Hundreds of Harvard faculty members urge university not to oust embattled president

More than 700 members of Harvard University’s faculty have signed a letter urging administrators to resist calls to remove the school’s president amid an outcry over testimony she gave last week at a congressional hearing on campus antisemitism.

“We, the undersigned faculty, urge you in the strong possible terms to defend the independence of the university and to resist political pressures that are at odds with Harvard’s commitment to academic freedom, including calls for the removal of President Claudine Gay,” the letter says.

“The critical work of defending a culture of free inquiry in our diverse community cannot proceed if we let its shape be dictated by outside forces,” the letter goes on to say. NBC News obtained the text of the letter from history professor Alison Frank Johnson, one of the faculty members spearheading the effort.

Claudine Gay, president of Harvard University, at a House hearing on campus antisemitism on Dec. 5, 2023. Michael Brochstein / Sipa USA via AP

Frank Johnson said 705 people had signed the letter by Monday afternoon. She declined to release the names of the signatories, but said in an email that she was  “very, very pleased by how broad the base of support is!”

The letter was delivered to the Harvard Corporation, the governing body that could decide Gay’s fate less than six months after she assumed the role. Harvard’s press office did not immediately respond to a request for comment on the letter.

Laurence Tribe, the constitutional law scholar, confirmed in an email that he was one of the faculty members who signed the letter. Five days ago, in a post on X, Tribe criticized Gay’s testimony as “hesitant, formulaic, and bizarrely evasive.”

The pressure on Gay mounted over the weekend after the resignation of University of Pennsylvania President Liz Magill. Gay, Magill and Massachusetts Institute of Technology President Sally Kornbluth have drawn fierce criticism after they appeared to dodge the question of whether students calling for the genocide of Jews should be punished.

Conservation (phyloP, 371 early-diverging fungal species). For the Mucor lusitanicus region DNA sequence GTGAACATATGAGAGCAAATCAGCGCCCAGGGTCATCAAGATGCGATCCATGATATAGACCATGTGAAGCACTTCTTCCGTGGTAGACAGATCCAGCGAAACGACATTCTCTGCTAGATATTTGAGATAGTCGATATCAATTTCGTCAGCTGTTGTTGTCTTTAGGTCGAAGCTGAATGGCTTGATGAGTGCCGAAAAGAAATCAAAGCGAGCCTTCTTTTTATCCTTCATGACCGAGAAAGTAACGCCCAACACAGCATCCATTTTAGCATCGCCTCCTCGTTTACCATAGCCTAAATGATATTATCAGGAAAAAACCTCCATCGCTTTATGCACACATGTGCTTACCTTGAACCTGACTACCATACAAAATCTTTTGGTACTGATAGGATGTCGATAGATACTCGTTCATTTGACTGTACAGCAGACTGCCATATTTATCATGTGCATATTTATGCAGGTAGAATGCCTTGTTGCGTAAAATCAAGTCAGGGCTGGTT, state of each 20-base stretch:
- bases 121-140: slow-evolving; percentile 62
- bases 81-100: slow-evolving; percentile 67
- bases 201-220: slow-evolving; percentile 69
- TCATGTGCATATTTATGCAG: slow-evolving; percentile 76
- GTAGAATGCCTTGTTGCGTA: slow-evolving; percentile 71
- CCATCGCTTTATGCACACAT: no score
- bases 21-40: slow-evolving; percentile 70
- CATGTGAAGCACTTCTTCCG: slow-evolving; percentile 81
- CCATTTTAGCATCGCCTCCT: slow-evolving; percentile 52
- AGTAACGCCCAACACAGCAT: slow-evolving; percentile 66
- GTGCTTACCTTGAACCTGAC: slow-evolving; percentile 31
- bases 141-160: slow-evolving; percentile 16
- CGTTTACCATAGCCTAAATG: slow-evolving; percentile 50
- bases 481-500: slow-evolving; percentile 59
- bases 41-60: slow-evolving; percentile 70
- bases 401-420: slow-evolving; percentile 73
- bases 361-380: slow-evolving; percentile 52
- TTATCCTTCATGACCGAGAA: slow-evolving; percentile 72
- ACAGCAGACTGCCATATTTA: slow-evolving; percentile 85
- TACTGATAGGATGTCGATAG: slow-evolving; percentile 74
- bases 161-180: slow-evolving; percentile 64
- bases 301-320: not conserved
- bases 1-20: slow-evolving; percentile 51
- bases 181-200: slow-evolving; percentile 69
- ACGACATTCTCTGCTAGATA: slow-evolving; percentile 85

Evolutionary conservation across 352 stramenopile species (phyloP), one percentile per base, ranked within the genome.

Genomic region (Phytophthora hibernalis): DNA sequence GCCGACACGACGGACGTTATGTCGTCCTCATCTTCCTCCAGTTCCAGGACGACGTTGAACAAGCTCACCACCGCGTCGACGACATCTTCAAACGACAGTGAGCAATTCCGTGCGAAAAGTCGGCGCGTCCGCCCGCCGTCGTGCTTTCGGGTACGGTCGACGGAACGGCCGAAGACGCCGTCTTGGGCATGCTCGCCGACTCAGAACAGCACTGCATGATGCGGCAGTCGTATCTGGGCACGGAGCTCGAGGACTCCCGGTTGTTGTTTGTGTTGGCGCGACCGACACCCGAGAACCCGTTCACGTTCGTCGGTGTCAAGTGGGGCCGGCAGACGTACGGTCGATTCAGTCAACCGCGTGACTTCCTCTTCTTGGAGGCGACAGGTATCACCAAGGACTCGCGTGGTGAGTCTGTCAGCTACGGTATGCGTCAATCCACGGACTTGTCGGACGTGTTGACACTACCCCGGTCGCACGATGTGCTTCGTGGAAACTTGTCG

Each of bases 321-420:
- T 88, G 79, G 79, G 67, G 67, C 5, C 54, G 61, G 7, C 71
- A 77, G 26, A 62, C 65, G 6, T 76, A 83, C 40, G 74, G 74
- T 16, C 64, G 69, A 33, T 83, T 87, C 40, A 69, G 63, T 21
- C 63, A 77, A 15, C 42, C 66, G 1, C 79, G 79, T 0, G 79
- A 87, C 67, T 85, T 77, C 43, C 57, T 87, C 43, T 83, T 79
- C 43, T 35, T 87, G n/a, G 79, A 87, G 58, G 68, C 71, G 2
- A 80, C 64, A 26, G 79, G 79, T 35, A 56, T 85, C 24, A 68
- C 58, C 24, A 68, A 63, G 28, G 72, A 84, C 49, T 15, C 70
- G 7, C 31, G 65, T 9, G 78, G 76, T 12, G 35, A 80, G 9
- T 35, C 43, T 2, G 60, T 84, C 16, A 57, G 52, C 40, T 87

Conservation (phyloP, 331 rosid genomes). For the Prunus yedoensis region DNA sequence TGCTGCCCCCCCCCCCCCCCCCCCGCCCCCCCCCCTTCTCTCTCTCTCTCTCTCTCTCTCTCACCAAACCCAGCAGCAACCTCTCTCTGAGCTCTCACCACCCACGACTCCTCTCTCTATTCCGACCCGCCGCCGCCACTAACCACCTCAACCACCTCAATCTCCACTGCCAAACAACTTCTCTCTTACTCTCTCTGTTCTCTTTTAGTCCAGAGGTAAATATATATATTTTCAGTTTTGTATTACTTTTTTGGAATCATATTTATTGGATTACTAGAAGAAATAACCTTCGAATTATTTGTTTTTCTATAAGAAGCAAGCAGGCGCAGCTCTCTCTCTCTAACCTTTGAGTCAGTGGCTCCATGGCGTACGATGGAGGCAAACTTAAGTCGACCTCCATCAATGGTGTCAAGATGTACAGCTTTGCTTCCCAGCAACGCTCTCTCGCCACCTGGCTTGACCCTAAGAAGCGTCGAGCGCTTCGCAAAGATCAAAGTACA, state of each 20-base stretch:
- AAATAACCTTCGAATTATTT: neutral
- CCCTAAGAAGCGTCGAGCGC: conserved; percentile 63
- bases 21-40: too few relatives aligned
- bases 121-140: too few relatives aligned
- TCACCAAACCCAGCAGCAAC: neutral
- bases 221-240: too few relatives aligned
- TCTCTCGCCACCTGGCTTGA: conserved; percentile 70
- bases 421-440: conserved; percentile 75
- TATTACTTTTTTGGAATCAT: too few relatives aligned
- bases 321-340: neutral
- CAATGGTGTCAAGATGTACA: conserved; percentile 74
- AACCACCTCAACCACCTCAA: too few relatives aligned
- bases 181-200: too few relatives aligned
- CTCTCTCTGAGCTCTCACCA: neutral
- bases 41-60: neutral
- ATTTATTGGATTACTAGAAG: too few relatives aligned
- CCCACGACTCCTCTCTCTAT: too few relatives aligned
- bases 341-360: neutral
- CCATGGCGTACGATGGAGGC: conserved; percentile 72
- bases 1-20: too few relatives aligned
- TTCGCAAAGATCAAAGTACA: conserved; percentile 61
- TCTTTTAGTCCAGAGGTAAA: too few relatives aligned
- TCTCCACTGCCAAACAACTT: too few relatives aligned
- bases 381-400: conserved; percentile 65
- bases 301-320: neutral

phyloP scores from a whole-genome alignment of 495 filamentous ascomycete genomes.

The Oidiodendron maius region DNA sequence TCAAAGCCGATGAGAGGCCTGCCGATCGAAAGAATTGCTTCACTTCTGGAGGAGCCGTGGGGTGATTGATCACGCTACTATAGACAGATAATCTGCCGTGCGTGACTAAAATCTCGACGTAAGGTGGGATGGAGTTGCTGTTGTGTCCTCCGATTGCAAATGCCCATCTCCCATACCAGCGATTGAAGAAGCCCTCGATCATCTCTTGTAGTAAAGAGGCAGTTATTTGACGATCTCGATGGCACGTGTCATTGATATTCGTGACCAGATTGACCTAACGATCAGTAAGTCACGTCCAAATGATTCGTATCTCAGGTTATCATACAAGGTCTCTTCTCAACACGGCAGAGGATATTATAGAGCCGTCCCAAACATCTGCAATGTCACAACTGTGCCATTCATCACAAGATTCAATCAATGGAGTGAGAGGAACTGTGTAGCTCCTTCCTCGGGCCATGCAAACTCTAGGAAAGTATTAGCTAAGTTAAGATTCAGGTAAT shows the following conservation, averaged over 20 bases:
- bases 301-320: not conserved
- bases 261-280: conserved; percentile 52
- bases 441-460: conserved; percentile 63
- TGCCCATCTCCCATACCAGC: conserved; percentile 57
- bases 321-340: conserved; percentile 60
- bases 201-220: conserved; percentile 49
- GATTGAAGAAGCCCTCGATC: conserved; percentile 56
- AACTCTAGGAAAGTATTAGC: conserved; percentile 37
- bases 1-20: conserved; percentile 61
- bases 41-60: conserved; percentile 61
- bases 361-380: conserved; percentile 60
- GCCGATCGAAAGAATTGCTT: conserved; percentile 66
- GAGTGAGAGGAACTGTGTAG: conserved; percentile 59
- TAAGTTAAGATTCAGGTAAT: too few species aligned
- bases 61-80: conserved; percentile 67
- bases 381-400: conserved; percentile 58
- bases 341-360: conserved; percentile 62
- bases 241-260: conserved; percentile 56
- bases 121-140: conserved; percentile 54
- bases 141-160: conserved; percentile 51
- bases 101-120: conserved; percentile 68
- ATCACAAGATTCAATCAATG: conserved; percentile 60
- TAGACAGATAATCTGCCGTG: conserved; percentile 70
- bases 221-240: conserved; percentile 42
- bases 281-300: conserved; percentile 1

In a contentious exchange during the five-hour hearing last Tuesday with Rep. Elise Stefanik, R-N.Y., Gay said “that type of hateful speech is personally abhorrent to me” and “at odds with the values of Harvard.”

Stefanik then pressed Gay: “Can you not say here that it is against the code of conduct at Harvard?”

The president did not answer directly, saying in part: “We embrace a commitment to free expression even of views that are objectionable, offensive, hateful — it’s when that speech crosses into conduct that violates our policies against bullying, harassment, intimidation.”

Magill responded to Stefanik in similar terms that critics described as lawyerly and evasive. Instead of directly replying to Stefanik’s yes-or-no question about the school’s code of conduct, Magill said that decision would be “context-dependent.”

Gay has apologized for her remarks. In an interview with the Harvard Crimson student newspaper published Friday, she said in part: “I got caught up in what had become at that point, an extended, combative exchange about policies and procedures.”

“I failed to convey what is my truth,” said Gay, the second woman and first Black person to lead the Ivy League campus.

The university presidents’ testimony went viral on social media and drew furious criticism from the White House and political leaders in both parties, as well as Jewish community advocates, alumni and donors. The backlash has been driven in part by Stefanik and billionaire investor Bill Ackman.

“One down. Two to go,” Stefanik, a graduate of Harvard, tweeted after Penn announced Magill’s resignation Saturday night.

“Now the focus turns to Presidents Gay and Kornbluth and the boards of @Harvard,” Ackman said in a post on X.

Stefanik has said the House’s Education and Workforce Committee would launch an investigation with “the full force of subpoena power” into Harvard, MIT, Penn and other unspecified universities.

“We will use our full Congressional authority to hold these schools accountable for their failure on the global stage,” Stefanik said in a statement.

The war between Israel and Hamas has divided college campuses nationwide, sparking protests and confrontations between students. Jewish and Muslim students have described concerns about hate speech, harassment and threats.

The Anti-Defamation League, a leading Jewish advocacy organization, and the Council on American-Islamic Relations, a prominent Muslim advocacy group, both reported a rise in bias incidents after the war broke out.

In their testimonies, the three college presidents repeatedly condemned both antisemitism and Islamophobia.

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